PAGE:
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Democrats Breathing Easier About November

By CQ Politics, CQ Politics - May 21, 2010

House Democratic leaders had a clear message for their nervous rank and file as they assessed the Pennsylvania special election results Wednesday morning: It might not be that bad.

The Democratic victory in the late Rep. John P. Murtha 's district punctured the Republican narrative that a GOP machine turbocharged by tea party energy would run roughshod over the Democratic majority this fall by running against health care, Speaker Nancy Pelosi (D-Calif.) and President Barack Obama , Democrats said.

"The way I'd sum it up is, "˜Not so fast,'" said freshman Rep. Gerald E. Connolly . The Virginia Democrat noted that Republicans had touted the election pitting Murtha staffer Mark Critz against Republican businessman Tim Burns as the kind they needed to win in a socially conservative district that Sen. John McCain (R-Ariz.) carried in the 2008 presidential election. "They are the ones who hyped it as tailor-made for them."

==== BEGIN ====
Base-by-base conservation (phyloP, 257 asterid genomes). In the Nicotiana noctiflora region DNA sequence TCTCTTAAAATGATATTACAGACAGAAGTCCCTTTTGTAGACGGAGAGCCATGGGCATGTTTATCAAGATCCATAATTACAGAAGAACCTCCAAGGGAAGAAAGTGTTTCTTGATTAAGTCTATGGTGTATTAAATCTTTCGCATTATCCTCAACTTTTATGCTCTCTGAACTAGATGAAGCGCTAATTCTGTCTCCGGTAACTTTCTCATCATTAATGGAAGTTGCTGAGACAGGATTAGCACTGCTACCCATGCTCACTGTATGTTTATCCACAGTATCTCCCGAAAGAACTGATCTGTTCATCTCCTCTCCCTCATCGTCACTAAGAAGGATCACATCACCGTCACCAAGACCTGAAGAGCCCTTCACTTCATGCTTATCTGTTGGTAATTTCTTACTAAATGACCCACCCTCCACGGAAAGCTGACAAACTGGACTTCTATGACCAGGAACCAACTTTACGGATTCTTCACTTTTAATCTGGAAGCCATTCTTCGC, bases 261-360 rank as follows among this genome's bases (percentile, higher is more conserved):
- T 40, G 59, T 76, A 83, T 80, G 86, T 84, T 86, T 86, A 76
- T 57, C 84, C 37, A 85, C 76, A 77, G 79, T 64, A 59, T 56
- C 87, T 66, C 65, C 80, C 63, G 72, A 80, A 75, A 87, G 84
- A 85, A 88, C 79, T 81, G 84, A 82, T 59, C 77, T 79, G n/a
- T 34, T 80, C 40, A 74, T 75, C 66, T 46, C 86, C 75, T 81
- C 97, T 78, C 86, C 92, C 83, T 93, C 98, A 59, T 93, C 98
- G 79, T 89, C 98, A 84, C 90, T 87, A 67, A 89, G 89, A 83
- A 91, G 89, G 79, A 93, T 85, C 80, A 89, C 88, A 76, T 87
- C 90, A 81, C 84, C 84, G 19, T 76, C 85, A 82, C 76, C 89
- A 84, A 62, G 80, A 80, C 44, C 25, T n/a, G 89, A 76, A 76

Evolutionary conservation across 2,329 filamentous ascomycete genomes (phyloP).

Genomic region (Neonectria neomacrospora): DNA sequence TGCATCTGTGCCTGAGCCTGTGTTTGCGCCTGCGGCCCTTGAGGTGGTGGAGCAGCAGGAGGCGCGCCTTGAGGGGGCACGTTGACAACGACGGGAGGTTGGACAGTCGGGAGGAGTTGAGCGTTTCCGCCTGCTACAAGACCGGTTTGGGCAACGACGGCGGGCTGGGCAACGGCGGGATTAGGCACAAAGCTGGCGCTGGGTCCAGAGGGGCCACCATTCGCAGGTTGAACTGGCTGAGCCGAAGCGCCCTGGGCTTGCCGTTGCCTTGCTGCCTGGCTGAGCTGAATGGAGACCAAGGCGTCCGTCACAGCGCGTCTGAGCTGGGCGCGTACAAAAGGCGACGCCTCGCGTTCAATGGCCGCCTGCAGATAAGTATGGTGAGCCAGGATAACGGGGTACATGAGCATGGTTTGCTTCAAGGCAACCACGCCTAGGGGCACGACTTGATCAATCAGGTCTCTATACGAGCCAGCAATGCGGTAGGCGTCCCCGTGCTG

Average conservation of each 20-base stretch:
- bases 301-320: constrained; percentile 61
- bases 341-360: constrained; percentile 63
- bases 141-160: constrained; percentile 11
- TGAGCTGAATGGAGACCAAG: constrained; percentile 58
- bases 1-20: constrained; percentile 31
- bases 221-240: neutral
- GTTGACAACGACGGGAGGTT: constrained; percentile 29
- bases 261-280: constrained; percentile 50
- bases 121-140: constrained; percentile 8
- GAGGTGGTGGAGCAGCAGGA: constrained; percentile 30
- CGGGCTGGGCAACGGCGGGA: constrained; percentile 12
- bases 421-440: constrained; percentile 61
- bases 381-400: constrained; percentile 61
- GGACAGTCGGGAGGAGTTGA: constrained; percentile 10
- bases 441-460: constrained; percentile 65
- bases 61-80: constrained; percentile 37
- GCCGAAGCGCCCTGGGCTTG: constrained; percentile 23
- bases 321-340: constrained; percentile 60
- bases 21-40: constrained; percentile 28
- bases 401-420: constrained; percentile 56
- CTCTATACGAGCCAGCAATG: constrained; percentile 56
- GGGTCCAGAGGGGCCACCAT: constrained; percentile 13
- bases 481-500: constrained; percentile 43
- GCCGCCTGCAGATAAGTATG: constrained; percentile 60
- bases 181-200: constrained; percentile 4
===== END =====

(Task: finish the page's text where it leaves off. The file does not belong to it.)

House Republicans acknowledged that they were disappointed with the result and conceded that the loss will require them to tweak their strategy. But even though the overall political environment would appear to favor the GOP, some House Democrats were exultant Wednesday.

"Where's the wave?" freshman Rep. Betsy Markey (Colo.) quipped.

"They started replacing the nameplates a little too early in this election cycle," said Florida Rep. Debbie Wasserman Schultz , a vice chairwoman at the Democratic Congressional Campaign Committee.

Democrats said they feel that things have been trending in their direction in the past two months, pointing to upticks in their poll numbers, improvement in the jobs picture, a debate on financial reform that has the GOP playing defense and an early rollout of benefits under the health care law.

"Things right now are clicking," a Democratic leadership aide said.

Pelosi and DCCC Chairman Chris Van Hollen (Md.) received a standing ovation Wednesday from the Democratic Caucus celebrating the victory.

"The Republicans did a test-drive of their November strategy in Pennsylvania 12, and it crashed," Van Hollen said. "What Mark Critz did was focus on the choices that people have on issues that they care about, especially on jobs and the economy, and demonstrated that the efforts to scare voters by talking about President Obama or Speaker Pelosi didn't work."

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